• Create a sense of safe and calm. Because people with BPD often have high levels of anxiety, finding coping strategies to reduce anxiety and distress is an important first step to improving their mental health.
  • Learn to ‘sit with’ uncomfortable emotions. Emotions drive our behaviour and when we experience emotional distress, we generally want to find a way to ‘solve’ it. But, when you are emotional, you may not think clearly or make good decisions. Learning to tolerate uncomfortable emotions, and knowing that they will pass, can be very empowering.
  • Control impulsivity. Impulsive behaviours are often used as a coping strategy because they have a sense of instant gratification, but these behaviours are often self-destructive. Finding other coping strategies, that allow you to ‘pause’ before doing something impulsive can be really helpful. You might find distractions helpful, e.g. playing with a pet, or might try ‘delaying’, e.g. deciding to watch an episode of your favourite TV show before engaging in a behaviour.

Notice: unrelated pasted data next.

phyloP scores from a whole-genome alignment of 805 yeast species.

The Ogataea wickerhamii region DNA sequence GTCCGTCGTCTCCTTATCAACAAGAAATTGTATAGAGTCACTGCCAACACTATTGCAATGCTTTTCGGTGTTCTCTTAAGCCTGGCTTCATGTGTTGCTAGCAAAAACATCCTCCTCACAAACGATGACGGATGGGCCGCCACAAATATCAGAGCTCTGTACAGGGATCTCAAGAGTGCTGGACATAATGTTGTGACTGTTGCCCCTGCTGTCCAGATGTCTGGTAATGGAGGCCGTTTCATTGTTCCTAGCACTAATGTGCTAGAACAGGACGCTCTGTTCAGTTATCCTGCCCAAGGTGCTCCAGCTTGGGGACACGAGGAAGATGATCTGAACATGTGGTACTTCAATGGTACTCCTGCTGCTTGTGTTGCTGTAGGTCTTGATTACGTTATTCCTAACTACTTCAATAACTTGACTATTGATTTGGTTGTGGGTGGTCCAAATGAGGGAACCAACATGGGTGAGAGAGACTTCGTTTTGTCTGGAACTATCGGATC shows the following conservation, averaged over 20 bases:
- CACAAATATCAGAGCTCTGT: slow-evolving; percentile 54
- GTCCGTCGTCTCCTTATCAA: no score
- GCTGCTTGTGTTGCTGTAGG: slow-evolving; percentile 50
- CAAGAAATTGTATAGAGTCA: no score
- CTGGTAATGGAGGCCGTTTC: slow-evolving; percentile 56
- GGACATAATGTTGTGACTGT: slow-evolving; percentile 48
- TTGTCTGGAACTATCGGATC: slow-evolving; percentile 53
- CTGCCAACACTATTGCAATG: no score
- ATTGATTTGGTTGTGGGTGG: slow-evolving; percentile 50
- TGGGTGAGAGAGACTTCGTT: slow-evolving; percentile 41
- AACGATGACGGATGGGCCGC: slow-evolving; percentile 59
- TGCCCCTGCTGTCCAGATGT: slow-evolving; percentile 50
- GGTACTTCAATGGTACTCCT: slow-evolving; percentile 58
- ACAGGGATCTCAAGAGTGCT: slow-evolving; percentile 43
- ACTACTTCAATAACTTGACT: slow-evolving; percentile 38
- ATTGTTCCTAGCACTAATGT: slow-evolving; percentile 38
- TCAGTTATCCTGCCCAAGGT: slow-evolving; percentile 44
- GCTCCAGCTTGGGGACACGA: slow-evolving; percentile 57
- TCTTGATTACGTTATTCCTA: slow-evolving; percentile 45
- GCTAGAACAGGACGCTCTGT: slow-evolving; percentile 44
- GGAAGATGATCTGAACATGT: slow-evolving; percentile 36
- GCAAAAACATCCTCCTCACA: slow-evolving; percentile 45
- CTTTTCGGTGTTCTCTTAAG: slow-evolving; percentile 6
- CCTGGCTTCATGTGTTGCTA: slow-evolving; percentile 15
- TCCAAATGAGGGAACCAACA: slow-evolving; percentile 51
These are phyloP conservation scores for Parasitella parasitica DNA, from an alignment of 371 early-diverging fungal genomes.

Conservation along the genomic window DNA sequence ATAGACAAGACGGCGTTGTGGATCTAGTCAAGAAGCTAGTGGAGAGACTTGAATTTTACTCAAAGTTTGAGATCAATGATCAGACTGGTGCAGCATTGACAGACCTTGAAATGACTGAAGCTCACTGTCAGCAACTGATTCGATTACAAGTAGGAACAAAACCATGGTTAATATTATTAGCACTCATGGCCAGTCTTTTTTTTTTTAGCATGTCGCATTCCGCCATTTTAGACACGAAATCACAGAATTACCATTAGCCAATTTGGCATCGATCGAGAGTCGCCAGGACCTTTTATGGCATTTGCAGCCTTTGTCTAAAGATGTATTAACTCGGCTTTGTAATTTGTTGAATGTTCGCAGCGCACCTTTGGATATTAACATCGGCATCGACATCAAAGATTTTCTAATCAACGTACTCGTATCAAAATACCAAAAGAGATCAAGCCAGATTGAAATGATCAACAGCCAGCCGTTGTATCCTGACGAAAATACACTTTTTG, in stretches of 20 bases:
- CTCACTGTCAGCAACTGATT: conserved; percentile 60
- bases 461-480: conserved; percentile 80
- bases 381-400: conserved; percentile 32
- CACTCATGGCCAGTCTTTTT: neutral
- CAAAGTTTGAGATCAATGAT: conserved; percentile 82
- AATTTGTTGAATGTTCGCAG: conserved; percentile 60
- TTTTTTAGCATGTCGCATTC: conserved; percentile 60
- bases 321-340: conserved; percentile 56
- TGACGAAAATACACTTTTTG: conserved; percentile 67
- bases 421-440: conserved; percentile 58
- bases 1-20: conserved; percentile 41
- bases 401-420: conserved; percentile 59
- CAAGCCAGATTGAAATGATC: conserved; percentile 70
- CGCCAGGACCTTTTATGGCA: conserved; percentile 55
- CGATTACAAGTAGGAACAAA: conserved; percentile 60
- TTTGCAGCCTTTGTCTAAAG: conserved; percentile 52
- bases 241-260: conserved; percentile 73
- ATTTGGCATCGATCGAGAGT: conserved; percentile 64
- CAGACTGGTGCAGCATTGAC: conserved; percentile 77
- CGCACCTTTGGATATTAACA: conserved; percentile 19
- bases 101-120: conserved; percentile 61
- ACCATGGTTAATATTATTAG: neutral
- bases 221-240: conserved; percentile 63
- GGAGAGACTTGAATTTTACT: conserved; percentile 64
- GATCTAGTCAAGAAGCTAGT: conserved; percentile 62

• Be aware of assumptions and projections. We often make up ‘stories’ (assumptions) about what others are thinking, based on incomplete info on their behaviour. We might project our own thoughts or feelings on to them. Finding ways to slow down and de-stress, so you don’t react in an emotional way, can give you the time and space to respond from a place of calm. This can really help improve your relationships with others.

You don’t have to cope with Borderline Personality Disorder on your own.

Telling someone and getting support can make a real difference, even if you don’t know how to explain what’s going on.

Give us a call, start a WebChat or send us an email today.

This content was last reviewed 10/07/2020

Was this information useful?

Help us by rating this page:

Thanks for your feedback!

Thanks for your feedback!

Talking helps! We’re here for you.

No problem is too big or too small.
We're here 24 hours a day, 7 days a week